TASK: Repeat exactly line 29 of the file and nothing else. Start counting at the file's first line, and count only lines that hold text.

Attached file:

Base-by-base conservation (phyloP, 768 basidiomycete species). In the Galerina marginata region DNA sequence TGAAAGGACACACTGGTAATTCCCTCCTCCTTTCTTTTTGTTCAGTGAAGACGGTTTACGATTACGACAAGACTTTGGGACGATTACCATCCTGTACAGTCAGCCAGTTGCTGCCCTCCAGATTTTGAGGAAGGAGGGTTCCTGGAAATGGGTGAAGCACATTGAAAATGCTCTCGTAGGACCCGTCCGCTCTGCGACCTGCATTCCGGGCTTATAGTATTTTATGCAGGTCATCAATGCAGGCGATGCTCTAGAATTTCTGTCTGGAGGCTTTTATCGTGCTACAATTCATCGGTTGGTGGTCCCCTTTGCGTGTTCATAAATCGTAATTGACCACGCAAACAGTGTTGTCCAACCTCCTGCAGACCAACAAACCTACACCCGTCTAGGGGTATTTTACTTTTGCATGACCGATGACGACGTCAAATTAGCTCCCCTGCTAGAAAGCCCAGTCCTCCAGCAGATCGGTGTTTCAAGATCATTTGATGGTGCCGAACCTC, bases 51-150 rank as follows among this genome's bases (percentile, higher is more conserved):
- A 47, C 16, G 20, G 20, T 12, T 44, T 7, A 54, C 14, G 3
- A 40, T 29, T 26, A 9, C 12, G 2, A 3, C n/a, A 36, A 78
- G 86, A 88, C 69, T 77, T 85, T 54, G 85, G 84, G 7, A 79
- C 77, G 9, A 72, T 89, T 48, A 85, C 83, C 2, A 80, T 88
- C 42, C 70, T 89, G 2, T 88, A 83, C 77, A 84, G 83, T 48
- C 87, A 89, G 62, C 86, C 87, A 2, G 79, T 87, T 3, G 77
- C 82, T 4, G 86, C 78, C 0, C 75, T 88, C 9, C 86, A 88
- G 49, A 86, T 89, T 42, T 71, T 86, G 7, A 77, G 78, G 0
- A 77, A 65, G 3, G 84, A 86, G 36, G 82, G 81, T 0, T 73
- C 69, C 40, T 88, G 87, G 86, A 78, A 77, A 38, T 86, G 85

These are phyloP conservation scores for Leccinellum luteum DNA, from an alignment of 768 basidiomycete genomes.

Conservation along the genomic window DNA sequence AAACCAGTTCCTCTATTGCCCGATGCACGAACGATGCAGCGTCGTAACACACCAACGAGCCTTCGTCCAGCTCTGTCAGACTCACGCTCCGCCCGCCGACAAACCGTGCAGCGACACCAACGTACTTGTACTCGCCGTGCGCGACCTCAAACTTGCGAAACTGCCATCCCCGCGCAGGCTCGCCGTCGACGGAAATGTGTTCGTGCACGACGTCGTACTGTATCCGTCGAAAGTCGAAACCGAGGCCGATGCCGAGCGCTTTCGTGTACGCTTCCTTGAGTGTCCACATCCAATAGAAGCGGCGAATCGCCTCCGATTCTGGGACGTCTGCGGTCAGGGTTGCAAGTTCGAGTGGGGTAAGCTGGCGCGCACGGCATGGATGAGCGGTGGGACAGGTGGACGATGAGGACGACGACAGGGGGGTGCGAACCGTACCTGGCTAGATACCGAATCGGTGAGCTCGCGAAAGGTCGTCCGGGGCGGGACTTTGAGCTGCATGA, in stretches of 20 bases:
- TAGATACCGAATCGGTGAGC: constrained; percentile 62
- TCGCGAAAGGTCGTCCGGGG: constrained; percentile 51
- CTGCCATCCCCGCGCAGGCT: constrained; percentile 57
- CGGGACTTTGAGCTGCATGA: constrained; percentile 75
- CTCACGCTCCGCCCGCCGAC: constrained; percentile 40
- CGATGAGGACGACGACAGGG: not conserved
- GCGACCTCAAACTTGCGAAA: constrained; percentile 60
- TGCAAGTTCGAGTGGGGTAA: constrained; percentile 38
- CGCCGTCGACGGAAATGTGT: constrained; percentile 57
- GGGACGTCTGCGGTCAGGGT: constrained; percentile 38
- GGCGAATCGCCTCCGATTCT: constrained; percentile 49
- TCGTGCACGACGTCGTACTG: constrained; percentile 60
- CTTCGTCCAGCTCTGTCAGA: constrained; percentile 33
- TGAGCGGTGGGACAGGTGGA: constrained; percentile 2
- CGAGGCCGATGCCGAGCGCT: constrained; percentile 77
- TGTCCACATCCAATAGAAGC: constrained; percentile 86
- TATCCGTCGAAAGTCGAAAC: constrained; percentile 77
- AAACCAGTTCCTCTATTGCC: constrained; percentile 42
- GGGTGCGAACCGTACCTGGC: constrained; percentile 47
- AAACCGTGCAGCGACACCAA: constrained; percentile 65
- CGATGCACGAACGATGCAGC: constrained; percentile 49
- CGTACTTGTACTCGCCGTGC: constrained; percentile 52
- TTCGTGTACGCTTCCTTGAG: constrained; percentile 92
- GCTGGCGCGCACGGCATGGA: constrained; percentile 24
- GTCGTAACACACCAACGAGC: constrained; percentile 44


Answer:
- TGTCCACATCCAATAGAAGC: constrained; percentile 86